A recent letter to the editor in the Los Angeles Times caused me to do something I do not normally do: open the business section of the newspaper. The original article was a set of four stories about families getting themselves out of debt. What caught my attention was the strong language in the letter written in response:
"I am infuriated by the families you profiled. They lived foolishly ... They took little responsibility for their spending and were grossly materialistic ... The families in your story are not inspirational, just pathetic."
While these words will certainly sound harsh to our ears, it would be a mistake to dismiss them too quickly. Some of our discomfort comes from being so accustomed to the language of faux tolerance and political correctness. Who are we to judge someone else's lifestyle? But our greater sense of unease probably comes from the words hitting too close to home. Who among us is not guilty of indulging in luxuries we do not really need? We live in a society that is obscenely materialistic, and we all participate in the gluttony in some way.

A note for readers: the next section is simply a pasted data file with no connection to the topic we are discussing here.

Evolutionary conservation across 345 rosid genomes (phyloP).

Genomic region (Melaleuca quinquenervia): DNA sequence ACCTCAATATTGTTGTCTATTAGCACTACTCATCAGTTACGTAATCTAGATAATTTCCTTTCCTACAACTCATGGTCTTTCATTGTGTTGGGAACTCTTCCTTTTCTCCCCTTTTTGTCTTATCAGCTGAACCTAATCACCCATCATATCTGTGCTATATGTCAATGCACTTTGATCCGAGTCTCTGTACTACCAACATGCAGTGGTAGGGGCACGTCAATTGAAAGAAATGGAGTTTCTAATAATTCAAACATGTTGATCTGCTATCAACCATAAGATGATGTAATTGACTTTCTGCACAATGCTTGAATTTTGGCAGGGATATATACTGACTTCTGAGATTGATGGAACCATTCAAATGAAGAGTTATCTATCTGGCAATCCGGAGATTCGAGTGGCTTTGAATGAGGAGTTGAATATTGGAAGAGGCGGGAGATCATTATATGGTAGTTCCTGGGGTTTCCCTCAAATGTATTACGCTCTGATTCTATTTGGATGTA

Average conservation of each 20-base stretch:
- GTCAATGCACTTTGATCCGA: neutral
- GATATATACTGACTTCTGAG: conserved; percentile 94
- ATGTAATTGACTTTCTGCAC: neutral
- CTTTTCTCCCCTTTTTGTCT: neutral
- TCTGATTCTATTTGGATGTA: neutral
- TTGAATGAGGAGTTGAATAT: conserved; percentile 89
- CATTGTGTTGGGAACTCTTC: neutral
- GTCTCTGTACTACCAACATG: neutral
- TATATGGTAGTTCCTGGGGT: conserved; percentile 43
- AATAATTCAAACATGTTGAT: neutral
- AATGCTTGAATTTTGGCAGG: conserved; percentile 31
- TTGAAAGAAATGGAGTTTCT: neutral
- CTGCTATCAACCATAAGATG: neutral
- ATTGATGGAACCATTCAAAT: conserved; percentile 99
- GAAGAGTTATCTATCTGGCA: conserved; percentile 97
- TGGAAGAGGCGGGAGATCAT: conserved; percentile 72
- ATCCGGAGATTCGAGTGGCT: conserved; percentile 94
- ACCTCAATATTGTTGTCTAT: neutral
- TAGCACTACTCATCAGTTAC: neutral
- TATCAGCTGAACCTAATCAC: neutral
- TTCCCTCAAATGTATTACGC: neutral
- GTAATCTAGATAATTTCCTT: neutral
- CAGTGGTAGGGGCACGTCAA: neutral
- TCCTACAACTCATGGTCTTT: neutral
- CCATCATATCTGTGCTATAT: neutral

The first reading today is a passage from the Acts of the Apostles (4:32-35) that describes the life of the early Christian community. They lived in ways that we would deride today as socialism or communism. If we are really being honest with ourselves, however, we must acknowledge that they were simply living as authentic followers of Jesus, and we are not. We can come up with all sorts of rationalizations for why their lifestyle cannot work for us today, but that is just an exercise to hide from the harsh truth that we are not being inspirational, just pathetic.
"Family is about sharing all that we have, not hoarding it. We do not earn anything; it is all a gift from our Parent." If the early Christians could live as a family, so can we.